But for the sake of the question, let’s complain: I think one of the things that comes up the most when talking to peers and friends, new and old, in regards to any movement getting anywhere here in the art and music communities is lack of infrastructure. It’s hard for anything to evolve because there’s just nowhere to do stuff if you don’t have the money or connections. One thing that boggles my mind about this place is how bigger entities involved in culture offer little-to-no aid for underground communities to thrive. I see no one from these organizations doing ground-work or interacting with people who’re making shit happen here. We’ve been putting on shows in various forms for almost a decade now, and have seen no evidence of social mingling from “above” at all, and it saddens me that these bigger cats who have the monopoly show no gratitude towards smaller groups – in fact it’s infuriating that one of the reasons they’re successful in the first place is because they steal ideas from what they see is popular locally on the internet. To be clear, I understand that this isn’t black and white, and that there are things that could have never manifested without these entities, but it might be time to take matters into our own hands, start our own infrastructure from the ground-up, one that actually manifests in the field and is not a vapid fake empty rehash or botched clone. From what I can tell, the younger generation are catching onto this, and are realizing that something’s up and needs to change, and there’s great potential for bringing evolution on that front, we just need to get our hands dirty.
How do you want to see dance music get more political ? How can people initiate this on an individual level ? How can that reverberate on a macro scale ?
I think in 2017 dance music (everything? AHHHH) is already innately politicized, and that’s a positive thing (albeit far from perfect), yeah, but for the sake of this interview I’m not interested in venturing too deep into the ifs, buts, rights and wrongs, or playing the social justice warrior. People are so damn scared of looking bad now they’re constantly reassessing their roles and experiences and losing track of a lot of the fundamentals; maybe we need to take a step back and let-go a bit? I do however hope people stay informed, active and open-minded and I think we need to challenge ourselves constantly, seems a lot of folk are getting bored of linear parties and narrow-minded genre based tunnel-vision narratives, people are ready to have radical occurrences on the dance-floor.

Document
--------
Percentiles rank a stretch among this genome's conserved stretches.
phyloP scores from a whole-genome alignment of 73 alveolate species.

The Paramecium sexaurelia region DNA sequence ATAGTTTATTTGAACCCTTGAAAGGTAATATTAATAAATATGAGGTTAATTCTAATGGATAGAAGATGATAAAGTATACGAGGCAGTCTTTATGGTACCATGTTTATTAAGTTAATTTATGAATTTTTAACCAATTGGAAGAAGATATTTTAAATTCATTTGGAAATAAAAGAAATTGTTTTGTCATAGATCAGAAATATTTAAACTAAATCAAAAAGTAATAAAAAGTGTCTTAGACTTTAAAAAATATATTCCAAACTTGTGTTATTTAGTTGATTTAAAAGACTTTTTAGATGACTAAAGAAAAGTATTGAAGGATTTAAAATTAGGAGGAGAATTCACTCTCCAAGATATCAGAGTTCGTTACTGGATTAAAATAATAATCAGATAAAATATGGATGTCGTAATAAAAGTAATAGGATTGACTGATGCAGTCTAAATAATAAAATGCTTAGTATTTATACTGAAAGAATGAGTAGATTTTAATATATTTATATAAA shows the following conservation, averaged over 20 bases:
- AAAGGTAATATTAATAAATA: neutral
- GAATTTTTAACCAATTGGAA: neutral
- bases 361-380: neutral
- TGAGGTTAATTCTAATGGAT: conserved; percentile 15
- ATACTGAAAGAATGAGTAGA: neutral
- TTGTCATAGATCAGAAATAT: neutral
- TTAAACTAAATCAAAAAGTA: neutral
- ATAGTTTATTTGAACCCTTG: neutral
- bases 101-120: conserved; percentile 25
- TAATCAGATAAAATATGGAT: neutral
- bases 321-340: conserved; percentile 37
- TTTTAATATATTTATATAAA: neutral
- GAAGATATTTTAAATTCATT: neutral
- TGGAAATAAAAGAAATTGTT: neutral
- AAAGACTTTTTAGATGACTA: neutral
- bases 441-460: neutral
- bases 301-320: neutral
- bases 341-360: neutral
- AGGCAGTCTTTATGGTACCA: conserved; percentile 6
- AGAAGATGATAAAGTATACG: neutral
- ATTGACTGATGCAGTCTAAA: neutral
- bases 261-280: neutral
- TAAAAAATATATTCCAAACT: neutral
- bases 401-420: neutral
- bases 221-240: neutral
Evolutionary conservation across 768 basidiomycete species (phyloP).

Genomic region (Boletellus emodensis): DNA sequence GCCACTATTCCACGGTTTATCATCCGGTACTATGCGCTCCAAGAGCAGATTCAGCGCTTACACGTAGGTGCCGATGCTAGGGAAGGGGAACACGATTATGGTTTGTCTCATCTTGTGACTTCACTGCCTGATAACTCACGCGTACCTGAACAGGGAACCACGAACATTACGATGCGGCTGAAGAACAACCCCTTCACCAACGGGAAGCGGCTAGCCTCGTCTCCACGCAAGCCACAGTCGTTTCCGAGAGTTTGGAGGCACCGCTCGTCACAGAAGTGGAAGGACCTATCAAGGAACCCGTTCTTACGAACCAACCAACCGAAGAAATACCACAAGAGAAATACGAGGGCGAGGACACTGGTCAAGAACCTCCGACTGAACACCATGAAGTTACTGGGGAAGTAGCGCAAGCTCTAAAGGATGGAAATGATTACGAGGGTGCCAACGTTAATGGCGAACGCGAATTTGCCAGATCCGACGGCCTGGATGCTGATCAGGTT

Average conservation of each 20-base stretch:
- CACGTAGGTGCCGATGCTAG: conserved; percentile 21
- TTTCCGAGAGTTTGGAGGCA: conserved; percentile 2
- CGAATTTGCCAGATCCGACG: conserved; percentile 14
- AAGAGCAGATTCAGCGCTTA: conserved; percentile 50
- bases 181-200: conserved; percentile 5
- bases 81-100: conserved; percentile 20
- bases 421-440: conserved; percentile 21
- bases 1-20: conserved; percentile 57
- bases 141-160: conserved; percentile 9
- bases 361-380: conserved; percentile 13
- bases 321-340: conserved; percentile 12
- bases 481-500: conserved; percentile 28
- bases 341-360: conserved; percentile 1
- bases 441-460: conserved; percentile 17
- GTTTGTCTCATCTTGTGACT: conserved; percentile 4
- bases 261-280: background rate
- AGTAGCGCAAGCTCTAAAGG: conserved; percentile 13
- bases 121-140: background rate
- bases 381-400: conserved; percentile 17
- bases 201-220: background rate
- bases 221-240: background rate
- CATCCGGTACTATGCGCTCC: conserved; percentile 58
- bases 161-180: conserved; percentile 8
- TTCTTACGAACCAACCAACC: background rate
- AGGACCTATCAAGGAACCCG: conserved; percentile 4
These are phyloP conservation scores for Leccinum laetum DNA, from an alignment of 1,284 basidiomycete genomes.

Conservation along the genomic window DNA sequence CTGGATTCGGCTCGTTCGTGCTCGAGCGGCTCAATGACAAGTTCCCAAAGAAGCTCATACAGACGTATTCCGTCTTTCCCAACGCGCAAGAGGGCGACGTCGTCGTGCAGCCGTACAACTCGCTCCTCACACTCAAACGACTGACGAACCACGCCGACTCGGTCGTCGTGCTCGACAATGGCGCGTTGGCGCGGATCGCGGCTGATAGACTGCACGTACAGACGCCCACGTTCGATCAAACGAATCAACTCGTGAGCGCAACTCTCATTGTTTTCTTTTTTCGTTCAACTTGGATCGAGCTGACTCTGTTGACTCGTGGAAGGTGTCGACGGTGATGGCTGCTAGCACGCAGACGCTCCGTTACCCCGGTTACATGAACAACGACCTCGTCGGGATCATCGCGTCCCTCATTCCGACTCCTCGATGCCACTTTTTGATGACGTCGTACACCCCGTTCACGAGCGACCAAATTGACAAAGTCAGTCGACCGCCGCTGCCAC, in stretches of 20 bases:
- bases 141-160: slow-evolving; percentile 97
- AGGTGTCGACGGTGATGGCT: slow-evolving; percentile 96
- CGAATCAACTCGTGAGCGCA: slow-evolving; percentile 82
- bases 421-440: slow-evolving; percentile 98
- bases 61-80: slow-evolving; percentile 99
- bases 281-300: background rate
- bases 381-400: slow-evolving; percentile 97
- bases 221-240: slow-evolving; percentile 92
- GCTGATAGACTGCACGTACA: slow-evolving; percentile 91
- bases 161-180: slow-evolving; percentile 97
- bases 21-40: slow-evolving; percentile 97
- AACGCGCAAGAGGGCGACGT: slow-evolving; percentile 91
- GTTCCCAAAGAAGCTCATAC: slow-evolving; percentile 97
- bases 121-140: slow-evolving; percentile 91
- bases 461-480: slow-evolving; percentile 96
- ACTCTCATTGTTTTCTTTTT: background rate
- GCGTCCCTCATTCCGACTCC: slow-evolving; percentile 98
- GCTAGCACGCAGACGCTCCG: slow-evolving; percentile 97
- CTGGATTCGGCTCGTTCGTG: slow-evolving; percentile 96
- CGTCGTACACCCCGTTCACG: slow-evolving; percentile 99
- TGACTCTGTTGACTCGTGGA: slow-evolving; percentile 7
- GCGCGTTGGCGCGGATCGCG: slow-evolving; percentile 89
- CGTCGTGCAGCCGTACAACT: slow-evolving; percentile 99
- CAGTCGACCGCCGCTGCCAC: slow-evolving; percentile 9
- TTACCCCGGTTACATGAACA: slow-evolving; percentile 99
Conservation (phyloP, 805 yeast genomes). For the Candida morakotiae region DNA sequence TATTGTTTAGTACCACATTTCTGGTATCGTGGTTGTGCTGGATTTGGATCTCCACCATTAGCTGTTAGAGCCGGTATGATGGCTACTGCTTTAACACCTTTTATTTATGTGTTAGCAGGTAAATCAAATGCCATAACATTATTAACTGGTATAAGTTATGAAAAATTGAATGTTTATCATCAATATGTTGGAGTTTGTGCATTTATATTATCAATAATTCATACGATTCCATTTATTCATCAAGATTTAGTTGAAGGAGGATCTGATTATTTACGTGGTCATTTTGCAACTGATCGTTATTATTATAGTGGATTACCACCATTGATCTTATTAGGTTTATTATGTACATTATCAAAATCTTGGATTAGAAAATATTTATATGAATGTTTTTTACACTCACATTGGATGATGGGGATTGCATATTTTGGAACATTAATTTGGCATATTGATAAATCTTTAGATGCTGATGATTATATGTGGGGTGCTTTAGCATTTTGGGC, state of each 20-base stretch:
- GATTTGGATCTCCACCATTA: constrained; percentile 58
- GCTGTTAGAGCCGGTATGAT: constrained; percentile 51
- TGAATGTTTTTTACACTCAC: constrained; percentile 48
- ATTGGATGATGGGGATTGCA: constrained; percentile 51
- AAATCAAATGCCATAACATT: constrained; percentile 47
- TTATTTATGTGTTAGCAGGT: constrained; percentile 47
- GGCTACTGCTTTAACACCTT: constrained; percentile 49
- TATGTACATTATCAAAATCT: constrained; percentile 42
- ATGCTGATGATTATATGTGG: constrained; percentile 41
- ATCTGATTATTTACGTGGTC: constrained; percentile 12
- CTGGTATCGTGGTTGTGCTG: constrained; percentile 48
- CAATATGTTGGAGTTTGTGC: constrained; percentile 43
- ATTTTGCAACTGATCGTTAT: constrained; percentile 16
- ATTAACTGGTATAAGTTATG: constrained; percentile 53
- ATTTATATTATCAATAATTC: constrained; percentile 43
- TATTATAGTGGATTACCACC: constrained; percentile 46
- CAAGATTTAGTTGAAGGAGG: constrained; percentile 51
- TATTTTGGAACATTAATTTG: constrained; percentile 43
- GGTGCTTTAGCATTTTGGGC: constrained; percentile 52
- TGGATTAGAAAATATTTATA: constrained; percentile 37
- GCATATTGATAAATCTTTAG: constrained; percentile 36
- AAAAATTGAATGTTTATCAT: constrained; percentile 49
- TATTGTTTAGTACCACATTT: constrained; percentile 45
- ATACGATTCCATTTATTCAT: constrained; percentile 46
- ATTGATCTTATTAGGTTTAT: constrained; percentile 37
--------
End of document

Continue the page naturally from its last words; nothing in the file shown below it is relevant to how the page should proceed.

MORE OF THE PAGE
What’s your take on the “policing” of electronic music ?
Who polices the police?
I don’t think many people know you as a DJ, but you have great taste in many kinds of music. What have you got in store for us for your set at Cinema L’Amour ?
I’m aiming for sensual, invigorating, romantic, and weird. Been working on a lot of multi-faceted-moody-hybrid track edits that I’ve kinda ‘’pre DJ’d’’ and mangled through various processes that I’d normally use on my recent solo work. I’m not so interested in straight-up DJing and so am trying different tactics to keep it exciting. I’ve been having this weird obsession with flanger lately, so that should be pretty apparent when I’m playing.
jesse no more us vs them man it never w0rks out.
just keep doing your thing, developpin your talents head down, and let listen those who may.
the theater of politics will never touch that zone on the dancefloor when everyon tunes in